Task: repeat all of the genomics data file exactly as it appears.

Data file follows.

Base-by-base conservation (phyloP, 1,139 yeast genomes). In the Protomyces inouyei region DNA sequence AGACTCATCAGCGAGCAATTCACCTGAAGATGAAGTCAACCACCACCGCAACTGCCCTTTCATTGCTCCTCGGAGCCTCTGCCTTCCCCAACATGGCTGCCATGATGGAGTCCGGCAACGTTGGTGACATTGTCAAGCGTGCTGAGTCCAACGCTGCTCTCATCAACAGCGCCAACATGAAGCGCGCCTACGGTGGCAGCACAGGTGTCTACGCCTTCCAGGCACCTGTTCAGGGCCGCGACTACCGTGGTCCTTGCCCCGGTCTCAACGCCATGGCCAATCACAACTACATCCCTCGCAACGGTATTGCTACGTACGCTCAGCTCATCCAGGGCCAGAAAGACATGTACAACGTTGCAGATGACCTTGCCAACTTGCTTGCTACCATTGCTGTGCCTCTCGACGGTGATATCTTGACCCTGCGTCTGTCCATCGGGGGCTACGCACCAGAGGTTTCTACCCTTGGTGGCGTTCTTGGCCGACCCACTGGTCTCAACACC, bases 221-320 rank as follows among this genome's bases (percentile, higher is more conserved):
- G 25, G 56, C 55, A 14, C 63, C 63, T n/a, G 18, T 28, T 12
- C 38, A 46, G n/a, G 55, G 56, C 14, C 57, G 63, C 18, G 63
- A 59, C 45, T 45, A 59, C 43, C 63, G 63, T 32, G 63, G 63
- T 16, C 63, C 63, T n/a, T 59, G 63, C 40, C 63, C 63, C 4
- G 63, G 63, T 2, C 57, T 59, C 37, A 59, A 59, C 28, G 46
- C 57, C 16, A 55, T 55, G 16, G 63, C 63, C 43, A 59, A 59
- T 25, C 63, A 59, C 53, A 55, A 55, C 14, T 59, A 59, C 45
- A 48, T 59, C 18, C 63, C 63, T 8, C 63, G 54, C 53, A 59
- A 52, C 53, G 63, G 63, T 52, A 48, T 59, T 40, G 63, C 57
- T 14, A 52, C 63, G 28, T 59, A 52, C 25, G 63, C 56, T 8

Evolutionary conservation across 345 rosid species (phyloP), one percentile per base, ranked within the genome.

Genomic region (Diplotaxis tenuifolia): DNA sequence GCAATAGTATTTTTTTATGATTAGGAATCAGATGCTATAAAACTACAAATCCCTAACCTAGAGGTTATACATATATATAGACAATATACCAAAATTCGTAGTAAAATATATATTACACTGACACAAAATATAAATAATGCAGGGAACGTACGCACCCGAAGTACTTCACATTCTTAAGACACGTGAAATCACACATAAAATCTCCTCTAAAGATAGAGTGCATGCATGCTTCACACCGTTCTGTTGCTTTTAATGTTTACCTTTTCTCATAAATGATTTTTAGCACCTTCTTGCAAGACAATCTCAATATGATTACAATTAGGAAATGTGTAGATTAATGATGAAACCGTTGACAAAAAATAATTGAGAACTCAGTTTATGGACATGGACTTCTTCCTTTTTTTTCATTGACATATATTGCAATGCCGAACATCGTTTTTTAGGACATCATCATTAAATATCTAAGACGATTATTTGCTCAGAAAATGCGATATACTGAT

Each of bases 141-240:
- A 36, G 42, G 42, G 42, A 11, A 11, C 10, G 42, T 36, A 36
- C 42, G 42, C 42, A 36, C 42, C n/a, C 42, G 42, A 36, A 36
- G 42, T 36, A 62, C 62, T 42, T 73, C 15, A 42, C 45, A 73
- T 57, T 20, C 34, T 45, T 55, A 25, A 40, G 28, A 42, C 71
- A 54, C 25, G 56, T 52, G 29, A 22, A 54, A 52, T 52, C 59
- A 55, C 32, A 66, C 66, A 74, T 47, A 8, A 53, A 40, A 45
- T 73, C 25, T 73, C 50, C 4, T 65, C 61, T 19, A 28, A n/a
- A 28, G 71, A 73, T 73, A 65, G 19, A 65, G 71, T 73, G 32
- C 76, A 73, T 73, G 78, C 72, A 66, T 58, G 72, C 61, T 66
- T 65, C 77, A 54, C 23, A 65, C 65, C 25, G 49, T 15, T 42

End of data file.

Base-by-base conservation (phyloP, 1,139 yeast genomes). In the Protomyces inouyei region DNA sequence AGACTCATCAGCGAGCAATTCACCTGAAGATGAAGTCAACCACCACCGCAACTGCCCTTTCATTGCTCCTCGGAGCCTCTGCCTTCCCCAACATGGCTGCCATGATGGAGTCCGGCAACGTTGGTGACATTGTCAAGCGTGCTGAGTCCAACGCTGCTCTCATCAACAGCGCCAACATGAAGCGCGCCTACGGTGGCAGCACAGGTGTCTACGCCTTCCAGGCACCTGTTCAGGGCCGCGACTACCGTGGTCCTTGCCCCGGTCTCAACGCCATGGCCAATCACAACTACATCCCTCGCAACGGTATTGCTACGTACGCTCAGCTCATCCAGGGCCAGAAAGACATGTACAACGTTGCAGATGACCTTGCCAACTTGCTTGCTACCATTGCTGTGCCTCTCGACGGTGATATCTTGACCCTGCGTCTGTCCATCGGGGGCTACGCACCAGAGGTTTCTACCCTTGGTGGCGTTCTTGGCCGACCCACTGGTCTCAACACC, bases 221-320 rank as follows among this genome's bases (percentile, higher is more conserved):
- G 25, G 56, C 55, A 14, C 63, C 63, T n/a, G 18, T 28, T 12
- C 38, A 46, G n/a, G 55, G 56, C 14, C 57, G 63, C 18, G 63
- A 59, C 45, T 45, A 59, C 43, C 63, G 63, T 32, G 63, G 63
- T 16, C 63, C 63, T n/a, T 59, G 63, C 40, C 63, C 63, C 4
- G 63, G 63, T 2, C 57, T 59, C 37, A 59, A 59, C 28, G 46
- C 57, C 16, A 55, T 55, G 16, G 63, C 63, C 43, A 59, A 59
- T 25, C 63, A 59, C 53, A 55, A 55, C 14, T 59, A 59, C 45
- A 48, T 59, C 18, C 63, C 63, T 8, C 63, G 54, C 53, A 59
- A 52, C 53, G 63, G 63, T 52, A 48, T 59, T 40, G 63, C 57
- T 14, A 52, C 63, G 28, T 59, A 52, C 25, G 63, C 56, T 8

Evolutionary conservation across 345 rosid species (phyloP), one percentile per base, ranked within the genome.

Genomic region (Diplotaxis tenuifolia): DNA sequence GCAATAGTATTTTTTTATGATTAGGAATCAGATGCTATAAAACTACAAATCCCTAACCTAGAGGTTATACATATATATAGACAATATACCAAAATTCGTAGTAAAATATATATTACACTGACACAAAATATAAATAATGCAGGGAACGTACGCACCCGAAGTACTTCACATTCTTAAGACACGTGAAATCACACATAAAATCTCCTCTAAAGATAGAGTGCATGCATGCTTCACACCGTTCTGTTGCTTTTAATGTTTACCTTTTCTCATAAATGATTTTTAGCACCTTCTTGCAAGACAATCTCAATATGATTACAATTAGGAAATGTGTAGATTAATGATGAAACCGTTGACAAAAAATAATTGAGAACTCAGTTTATGGACATGGACTTCTTCCTTTTTTTTCATTGACATATATTGCAATGCCGAACATCGTTTTTTAGGACATCATCATTAAATATCTAAGACGATTATTTGCTCAGAAAATGCGATATACTGAT

Each of bases 141-240:
- A 36, G 42, G 42, G 42, A 11, A 11, C 10, G 42, T 36, A 36
- C 42, G 42, C 42, A 36, C 42, C n/a, C 42, G 42, A 36, A 36
- G 42, T 36, A 62, C 62, T 42, T 73, C 15, A 42, C 45, A 73
- T 57, T 20, C 34, T 45, T 55, A 25, A 40, G 28, A 42, C 71
- A 54, C 25, G 56, T 52, G 29, A 22, A 54, A 52, T 52, C 59
- A 55, C 32, A 66, C 66, A 74, T 47, A 8, A 53, A 40, A 45
- T 73, C 25, T 73, C 50, C 4, T 65, C 61, T 19, A 28, A n/a
- A 28, G 71, A 73, T 73, A 65, G 19, A 65, G 71, T 73, G 32
- C 76, A 73, T 73, G 78, C 72, A 66, T 58, G 72, C 61, T 66
- T 65, C 77, A 54, C 23, A 65, C 65, C 25, G 49, T 15, T 42